Important information for STAR exemption recipients
If your income is greater than $250,000 and less than or equal to $500,000
If you currently receive the Basic STAR exemption and your income is between $250,000 and $500,000, the program is changing for you. If eligible, you will now receive a check for the STAR credit instead of the reduction on your school tax bill.
If you receive a letter asking you to update your STAR registration (Form RP-425-RDM), see Update registration.
If your income is $250,000 or less
If you currently receive the STAR exemption, you can choose to register for the STAR credit to receive a check instead; you may receive a greater benefit. To learn more, see STAR program.
The income criteria for the STAR credit and the STAR property tax exemption has changed (see table, below). You can’t receive both the credit and the exemption.
Eligible types of property
- houses, condominiums, cooperative apartments, manufactured homes, and farm houses
- mixed-use properties, including apartment buildings (but only the owner-occupied portion)
Some factors that help determine whether a property is your primary residence include:
- vehicle registrations, and
- length of time spent each year on the property.
The Tax Department may also request proof of residency.
Income eligibility for the 2020 STAR credit is based on federal or state income tax return information from the 2018 tax year.
Income for STAR purposes
Income means federal adjusted gross income minus the taxable amount of total distributions from IRAs (individual retirement accounts and individual retirement annuities). To determine your income eligibility, use the following table to identify line references on your 2018 federal or state income tax returns.
|Form number||Title of income tax form||Income for STAR purposes|
|Federal Form 1040
||U.S. Individual Income Tax Return||Adjusted gross
income (line 7) minus
taxable portion of IRA
distributions (see Special
instructions for IRAs
|NYS Form IT-201||Resident Income Tax Return||Federal adjusted gross
income (line 19) minus
taxable portion of IRA
distributions (line 9)
Special instructions for IRAs
Taxable IRA distributions are not separately reported on 2018 federal Form 1040. Use these instructions to decide whether you need to determine your taxable IRA distributions for 2018, and if so, how.
- If any of the following conditions apply to you, you do not need to determine your taxable IRA distributions for 2018:
- The amount shown on line 7 of your 2018 federal Form 1040 is less than or equal to the applicable income limit described above. (You meet the income qualification.)
- The amount shown on line 7 of your 2018 federal Form 1040 minus the amount shown on line 4b is more than the applicable income limit described above. (You do not meet the income qualification.)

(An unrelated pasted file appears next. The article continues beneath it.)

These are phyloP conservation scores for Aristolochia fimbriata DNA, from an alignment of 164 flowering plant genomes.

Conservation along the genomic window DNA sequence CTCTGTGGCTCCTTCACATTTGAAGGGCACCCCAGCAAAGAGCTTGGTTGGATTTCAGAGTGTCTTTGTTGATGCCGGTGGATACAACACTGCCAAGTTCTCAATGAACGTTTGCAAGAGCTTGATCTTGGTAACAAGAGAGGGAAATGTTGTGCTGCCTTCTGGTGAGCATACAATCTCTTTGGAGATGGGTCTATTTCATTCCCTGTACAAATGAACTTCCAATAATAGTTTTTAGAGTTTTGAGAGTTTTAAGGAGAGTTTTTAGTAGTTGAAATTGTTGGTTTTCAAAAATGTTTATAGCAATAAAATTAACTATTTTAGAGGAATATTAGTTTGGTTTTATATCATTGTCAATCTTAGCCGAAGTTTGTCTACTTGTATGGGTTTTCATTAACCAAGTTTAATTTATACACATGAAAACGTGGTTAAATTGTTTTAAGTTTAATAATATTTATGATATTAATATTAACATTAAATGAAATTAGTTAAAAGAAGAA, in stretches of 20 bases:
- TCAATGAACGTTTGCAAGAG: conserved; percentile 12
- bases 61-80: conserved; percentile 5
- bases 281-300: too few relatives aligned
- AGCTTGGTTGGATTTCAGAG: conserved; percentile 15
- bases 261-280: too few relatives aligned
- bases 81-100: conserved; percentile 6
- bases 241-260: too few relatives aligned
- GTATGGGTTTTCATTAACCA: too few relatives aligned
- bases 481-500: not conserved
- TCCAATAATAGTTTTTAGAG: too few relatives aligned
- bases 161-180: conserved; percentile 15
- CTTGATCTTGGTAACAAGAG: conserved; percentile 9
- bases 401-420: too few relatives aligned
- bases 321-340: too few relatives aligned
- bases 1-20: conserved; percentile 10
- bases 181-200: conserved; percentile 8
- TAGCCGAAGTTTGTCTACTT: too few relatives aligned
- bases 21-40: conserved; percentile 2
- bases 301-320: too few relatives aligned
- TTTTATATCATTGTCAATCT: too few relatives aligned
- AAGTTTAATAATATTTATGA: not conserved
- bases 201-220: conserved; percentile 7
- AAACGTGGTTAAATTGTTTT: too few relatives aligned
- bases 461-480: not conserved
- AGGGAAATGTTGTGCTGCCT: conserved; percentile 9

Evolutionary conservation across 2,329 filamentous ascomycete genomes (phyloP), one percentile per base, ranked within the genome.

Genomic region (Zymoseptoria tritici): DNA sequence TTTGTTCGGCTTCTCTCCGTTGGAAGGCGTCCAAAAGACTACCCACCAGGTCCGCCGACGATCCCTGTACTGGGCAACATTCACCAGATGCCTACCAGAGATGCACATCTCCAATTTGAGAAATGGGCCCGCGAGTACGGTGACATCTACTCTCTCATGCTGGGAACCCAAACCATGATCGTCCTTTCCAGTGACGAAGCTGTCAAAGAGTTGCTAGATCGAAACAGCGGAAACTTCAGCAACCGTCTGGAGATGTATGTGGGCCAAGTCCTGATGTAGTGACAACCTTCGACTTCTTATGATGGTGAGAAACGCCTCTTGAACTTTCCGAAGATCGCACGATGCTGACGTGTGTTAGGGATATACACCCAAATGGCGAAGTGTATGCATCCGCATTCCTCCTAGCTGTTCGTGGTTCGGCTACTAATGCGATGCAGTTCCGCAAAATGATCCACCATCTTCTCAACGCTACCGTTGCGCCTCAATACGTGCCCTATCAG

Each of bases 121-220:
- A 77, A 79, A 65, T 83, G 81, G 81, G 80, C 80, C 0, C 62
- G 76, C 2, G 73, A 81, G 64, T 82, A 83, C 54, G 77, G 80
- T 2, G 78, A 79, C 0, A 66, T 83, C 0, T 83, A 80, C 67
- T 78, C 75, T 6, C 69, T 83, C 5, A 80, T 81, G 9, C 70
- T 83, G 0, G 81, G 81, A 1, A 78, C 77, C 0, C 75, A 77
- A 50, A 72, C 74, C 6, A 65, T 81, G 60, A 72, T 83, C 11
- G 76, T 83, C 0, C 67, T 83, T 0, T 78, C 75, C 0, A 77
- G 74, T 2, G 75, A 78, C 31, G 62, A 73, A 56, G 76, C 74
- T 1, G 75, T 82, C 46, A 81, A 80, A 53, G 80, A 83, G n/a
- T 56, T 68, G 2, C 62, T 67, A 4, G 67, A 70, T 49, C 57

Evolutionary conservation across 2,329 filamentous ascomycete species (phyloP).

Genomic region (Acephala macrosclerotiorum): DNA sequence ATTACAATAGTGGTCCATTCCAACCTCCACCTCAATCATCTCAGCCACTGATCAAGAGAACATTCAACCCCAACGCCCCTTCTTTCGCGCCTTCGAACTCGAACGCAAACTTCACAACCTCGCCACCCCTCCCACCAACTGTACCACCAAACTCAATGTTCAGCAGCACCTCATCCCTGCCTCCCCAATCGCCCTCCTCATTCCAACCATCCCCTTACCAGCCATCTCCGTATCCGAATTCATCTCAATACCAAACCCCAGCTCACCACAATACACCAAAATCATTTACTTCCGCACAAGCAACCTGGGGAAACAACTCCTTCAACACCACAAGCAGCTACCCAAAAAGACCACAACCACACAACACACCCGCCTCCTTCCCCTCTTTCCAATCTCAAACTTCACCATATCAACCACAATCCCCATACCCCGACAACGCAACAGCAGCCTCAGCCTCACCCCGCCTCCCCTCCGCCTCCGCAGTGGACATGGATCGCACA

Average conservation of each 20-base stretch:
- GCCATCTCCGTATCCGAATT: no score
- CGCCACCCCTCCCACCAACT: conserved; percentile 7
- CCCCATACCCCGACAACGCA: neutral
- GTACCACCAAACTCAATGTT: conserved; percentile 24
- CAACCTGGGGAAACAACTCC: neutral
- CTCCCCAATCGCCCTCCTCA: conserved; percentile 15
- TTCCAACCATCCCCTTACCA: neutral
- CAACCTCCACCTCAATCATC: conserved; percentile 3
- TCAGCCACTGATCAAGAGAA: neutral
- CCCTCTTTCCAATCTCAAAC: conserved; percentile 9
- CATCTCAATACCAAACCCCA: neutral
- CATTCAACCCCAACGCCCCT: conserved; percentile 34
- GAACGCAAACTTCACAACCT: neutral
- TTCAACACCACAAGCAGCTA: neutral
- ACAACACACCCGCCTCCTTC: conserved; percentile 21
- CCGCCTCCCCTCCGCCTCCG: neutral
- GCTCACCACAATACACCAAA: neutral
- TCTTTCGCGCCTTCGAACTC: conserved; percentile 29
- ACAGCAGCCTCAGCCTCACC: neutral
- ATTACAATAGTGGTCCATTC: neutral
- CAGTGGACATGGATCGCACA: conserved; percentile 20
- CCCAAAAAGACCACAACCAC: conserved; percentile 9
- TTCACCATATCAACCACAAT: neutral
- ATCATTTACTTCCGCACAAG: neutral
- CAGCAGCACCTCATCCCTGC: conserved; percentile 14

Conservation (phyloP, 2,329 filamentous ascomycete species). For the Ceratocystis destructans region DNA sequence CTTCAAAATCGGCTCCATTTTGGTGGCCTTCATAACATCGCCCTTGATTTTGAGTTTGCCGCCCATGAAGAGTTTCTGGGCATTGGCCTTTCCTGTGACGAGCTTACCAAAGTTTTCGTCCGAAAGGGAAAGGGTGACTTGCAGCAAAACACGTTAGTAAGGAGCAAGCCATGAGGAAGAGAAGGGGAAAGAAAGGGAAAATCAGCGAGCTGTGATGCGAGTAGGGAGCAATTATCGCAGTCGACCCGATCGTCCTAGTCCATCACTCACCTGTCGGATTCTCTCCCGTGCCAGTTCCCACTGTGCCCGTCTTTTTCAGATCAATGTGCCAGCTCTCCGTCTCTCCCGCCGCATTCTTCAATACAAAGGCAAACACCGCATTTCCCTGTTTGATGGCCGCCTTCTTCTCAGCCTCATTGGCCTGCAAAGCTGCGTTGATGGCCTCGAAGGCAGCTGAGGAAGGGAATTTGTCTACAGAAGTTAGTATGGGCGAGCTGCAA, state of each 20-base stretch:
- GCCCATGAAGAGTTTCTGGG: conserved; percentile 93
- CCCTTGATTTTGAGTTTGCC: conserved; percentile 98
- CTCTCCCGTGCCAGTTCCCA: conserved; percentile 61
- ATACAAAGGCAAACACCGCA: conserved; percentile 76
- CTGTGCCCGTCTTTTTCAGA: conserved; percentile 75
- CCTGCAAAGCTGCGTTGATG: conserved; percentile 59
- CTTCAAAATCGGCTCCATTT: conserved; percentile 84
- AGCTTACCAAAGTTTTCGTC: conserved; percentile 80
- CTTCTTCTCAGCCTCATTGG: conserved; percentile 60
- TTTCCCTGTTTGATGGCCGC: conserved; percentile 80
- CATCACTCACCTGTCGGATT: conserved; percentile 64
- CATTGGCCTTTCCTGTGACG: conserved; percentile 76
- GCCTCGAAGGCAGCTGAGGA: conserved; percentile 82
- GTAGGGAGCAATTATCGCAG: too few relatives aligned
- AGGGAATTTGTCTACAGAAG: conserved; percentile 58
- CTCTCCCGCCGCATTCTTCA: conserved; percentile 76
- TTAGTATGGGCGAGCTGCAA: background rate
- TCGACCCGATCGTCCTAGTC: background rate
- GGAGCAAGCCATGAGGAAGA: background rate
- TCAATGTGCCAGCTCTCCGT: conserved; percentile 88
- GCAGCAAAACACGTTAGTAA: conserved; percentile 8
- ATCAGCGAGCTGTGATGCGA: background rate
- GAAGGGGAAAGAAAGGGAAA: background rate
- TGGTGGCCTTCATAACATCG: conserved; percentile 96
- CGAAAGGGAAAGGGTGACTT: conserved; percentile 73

- If line 4b of your 2018 federal Form 1040 is zero, your taxable IRA deductions are zero. (Your income qualification will be based on line 7 of your 2018 federal Form 1040.)
- If none of those conditions apply to you, you do need to determine the amount of your taxable IRA distributions for 2018:
- If you filed a NYS income tax return (Form IT-201) for 2018, the portion of your taxable IRA distributions is the amount shown on line 9 of that return.
- If you did not file a NYS income tax return (Form IT-201) for 2018, you must review your records to determine the portion of line 4b of your federal Form 1040 that is attributable to taxable IRA distributions. If you are uncertain, consult your tax advisor.
Special eligibility rules
You can retain an existing Enhanced STAR benefit if you're at least 62 years old as of December 31 in the year the benefit will continue. Otherwise, you may receive the Basic STAR benefit.
Nursing home residents
If you own your home, you're eligible for Basic or Enhanced STAR, as long as no one other than the co-owner or spouse resides there.
If you're a trust beneficiary who conveyed your home to trustees but continues to live in the home, you get the STAR benefit. For example, a senior creates a trust and conveys her home to her children as trustees. If she remains in the home as the beneficiary of the trust, she is considered the homeowner and gets the STAR benefit.
Under a life estate, one party has a life tenancy (ownership for the rest of his or her life) and another party—the remainderman—will become the owner after the life tenant dies. While the deed may appear to convey ownership to the remainderman, the remainderman will not take title until the death of the life tenant. Therefore, for exemption purposes, the life tenant is deemed to own the property, and STAR eligibility is based on the life tenant's qualifications.